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How To Stop Thinking About The Money When Split Testing Your Website

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One thing that constantly blinded my judgement with split-run testing was seing a huge difference between test groups early in the test. I would get anxious to stop testing and switch to the "better" group. I would keep wasting my time constantly checking test data after each conversion. I probably spent more time checking stats than I did thinking about what else to test. Most importantly, I made a lot of bad decisions because of the lack of patience.

One day, I got tired of it and decided to prove myself the theories I (was supposed to) work by.

I set up a somewhat complex test involving three distinct attributes with two values eac
h, displayed across two separate pages, and started waiting for the results.

That test had a twist - all attributes had the same values for all groups. I was basically giving placebo to all my test subjects and trying to see if the groups would behave differently.

Guess what? Initially, the best group (a specific combination of values for all attributes) had a conversion rate that was three times higher than that of the worst group. It was also twice the average rate across all groups. It wasn't just a small difference. It was HUGE.

Something like 1.5% vs 4.5% seems like enough of a difference - doesn't it?

If I ran a real test with different values, I would have stopped by then and made the best combination my new control. I would also start thinking of how I'm going to spend all that extra money that I would make with the new conversion rate. (Thoughts about extra money, promotions, or compliments from a manager are especially influencial if you just read a few articles that talk about the wonders of split-run testing in which people pitch their software or service.) I would think that I have finally found the silver bullet and will own my competitors in no time. And once again, I would be wrong.

Naturally, after I allowed more time for the test and collected more data, the numbers straightened out. But I will never forget my amazement at the initial difference that I saw, and I'm not talking 10 clicks, I've had enought data (or so I thought). That test really taught me to be patient and don't get excited ahead of time.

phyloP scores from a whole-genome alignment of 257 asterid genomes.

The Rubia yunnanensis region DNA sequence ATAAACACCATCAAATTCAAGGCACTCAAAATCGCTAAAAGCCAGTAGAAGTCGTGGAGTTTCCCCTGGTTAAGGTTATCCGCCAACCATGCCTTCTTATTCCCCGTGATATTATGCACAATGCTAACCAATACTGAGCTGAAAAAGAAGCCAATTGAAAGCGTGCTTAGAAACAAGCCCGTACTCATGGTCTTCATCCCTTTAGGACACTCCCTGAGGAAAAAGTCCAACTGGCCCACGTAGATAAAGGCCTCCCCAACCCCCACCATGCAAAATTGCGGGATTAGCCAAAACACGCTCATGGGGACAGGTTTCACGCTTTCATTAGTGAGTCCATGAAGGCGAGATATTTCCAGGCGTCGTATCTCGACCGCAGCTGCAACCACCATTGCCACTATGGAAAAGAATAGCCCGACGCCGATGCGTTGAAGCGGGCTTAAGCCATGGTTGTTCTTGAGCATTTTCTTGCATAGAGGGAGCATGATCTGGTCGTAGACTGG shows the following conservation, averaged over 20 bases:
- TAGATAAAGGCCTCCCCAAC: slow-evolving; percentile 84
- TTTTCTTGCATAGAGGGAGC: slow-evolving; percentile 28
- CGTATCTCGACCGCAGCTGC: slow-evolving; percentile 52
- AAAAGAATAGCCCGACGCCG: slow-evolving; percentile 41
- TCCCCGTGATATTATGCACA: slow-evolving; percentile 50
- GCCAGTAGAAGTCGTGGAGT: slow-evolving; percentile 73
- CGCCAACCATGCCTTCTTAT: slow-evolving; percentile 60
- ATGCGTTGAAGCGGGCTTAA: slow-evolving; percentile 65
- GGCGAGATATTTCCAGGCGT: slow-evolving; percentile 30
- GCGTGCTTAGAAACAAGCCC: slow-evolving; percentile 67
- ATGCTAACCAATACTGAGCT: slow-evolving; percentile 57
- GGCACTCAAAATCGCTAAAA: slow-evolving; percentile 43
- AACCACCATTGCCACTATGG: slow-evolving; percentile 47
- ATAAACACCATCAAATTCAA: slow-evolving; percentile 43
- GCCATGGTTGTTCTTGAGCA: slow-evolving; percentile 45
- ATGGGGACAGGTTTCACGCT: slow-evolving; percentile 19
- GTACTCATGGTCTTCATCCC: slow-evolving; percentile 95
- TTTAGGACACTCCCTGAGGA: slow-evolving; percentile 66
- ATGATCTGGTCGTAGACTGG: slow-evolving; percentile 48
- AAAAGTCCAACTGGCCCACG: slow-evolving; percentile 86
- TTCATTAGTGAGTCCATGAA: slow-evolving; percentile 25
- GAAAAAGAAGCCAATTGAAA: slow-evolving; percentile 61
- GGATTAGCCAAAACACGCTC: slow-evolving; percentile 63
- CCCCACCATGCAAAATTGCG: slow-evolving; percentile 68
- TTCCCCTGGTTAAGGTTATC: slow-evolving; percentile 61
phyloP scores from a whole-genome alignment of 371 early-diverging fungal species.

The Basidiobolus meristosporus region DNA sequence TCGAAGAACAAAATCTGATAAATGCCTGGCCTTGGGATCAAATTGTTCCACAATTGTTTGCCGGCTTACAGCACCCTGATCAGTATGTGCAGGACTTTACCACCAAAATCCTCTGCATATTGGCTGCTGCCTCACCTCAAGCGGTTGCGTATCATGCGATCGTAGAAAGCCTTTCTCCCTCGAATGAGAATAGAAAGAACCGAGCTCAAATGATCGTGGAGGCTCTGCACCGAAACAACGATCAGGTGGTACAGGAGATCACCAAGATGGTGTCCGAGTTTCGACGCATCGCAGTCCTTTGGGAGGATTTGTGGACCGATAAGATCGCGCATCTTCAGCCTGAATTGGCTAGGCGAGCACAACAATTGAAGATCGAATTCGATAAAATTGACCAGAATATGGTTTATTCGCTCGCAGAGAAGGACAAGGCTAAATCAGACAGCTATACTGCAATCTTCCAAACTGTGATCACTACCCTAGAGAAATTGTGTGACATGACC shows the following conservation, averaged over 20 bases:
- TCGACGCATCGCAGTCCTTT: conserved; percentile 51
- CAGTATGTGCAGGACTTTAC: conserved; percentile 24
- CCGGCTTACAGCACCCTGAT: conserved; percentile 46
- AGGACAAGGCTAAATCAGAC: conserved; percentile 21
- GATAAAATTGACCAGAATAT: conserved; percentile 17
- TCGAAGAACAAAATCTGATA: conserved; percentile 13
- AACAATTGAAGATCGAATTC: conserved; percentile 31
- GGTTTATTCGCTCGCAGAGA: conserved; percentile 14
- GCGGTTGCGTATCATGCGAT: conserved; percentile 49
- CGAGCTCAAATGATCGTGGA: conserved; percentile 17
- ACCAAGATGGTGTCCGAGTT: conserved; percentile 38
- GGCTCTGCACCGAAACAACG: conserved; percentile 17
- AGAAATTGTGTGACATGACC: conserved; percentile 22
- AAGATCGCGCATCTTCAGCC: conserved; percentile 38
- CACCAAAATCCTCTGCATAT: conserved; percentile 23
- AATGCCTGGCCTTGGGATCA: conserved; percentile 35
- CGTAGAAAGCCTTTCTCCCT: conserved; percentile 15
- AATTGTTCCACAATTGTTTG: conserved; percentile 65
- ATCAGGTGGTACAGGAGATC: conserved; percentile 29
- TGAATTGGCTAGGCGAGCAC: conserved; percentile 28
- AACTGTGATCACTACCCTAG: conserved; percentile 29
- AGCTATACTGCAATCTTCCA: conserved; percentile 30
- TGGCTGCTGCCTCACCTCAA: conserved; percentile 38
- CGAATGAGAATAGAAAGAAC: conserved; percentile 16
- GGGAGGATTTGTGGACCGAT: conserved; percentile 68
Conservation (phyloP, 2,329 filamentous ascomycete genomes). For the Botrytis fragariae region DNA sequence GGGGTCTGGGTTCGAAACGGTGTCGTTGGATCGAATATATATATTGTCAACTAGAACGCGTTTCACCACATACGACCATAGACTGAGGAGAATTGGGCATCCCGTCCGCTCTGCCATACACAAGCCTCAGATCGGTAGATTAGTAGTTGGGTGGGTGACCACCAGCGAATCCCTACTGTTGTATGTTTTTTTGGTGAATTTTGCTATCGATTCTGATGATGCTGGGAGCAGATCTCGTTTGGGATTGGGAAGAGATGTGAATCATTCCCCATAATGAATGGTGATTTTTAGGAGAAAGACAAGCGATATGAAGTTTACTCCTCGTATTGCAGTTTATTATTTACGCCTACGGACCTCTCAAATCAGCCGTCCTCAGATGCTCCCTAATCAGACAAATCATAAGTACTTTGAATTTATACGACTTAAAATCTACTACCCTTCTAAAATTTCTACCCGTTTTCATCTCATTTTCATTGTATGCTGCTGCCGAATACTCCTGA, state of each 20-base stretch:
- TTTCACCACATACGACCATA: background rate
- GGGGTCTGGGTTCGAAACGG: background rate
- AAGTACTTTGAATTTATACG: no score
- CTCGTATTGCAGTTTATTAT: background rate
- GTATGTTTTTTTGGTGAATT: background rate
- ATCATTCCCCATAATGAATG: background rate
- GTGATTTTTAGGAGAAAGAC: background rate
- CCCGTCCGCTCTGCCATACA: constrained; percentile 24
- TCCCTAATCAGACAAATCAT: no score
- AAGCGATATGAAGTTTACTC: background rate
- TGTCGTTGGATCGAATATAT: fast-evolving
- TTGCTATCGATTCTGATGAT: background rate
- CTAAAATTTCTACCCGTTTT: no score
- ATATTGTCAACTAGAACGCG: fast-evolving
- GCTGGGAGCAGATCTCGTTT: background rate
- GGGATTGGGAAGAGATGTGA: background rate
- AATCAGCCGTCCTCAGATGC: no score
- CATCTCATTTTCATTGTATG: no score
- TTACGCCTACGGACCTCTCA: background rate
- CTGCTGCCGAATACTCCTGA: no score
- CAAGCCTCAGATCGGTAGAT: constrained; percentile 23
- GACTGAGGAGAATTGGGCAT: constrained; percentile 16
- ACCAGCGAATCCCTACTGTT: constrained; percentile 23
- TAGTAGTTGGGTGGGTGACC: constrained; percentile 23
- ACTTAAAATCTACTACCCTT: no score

Since then, I started running a separate hidden attribute with 16 values. This atteribute does not affect anything, but assigns one of 16 possible values (A,B,C,D,E...) to each visitor. I use it with all my tests and when I get surprisingly good numbers for the real attributes, I always refence my data with the hidden attribute to make sure all values had equal distribution across all paths that I'm testing.

For example, if I'm testing two versions of the shopping cart to see which one results in more people clicking through to the checkout screen - I also take the hidden attribute and form two groups (A,C,E...) vs (B,D,F...) and check if they have about the same number of total visitors, visitors who got to the cart, and visitors who clicked through to the checkout screen.

If the numbers look "normal" - I check (A,B,C,D...) vs (I,J,K,L..) or some other combination. When I really have enough data, all those groups should be equal at each page of the visitor path.

This is not so much a scientific process, and I always back my test results with concrete formulas, but it does help me "calm down" and stop thinking about the money
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Konstantin GoudkovAuthor: Konstantin Goudkov, Affiliate manager

Konstantin Goudkov is an affiliate manager at He specializes in split-run testing, tracking, and visitor segmentation. Konstantin researches non-traditional methods of testing and tracking that do not depend on limitations imposed by features of popular commercial software packages.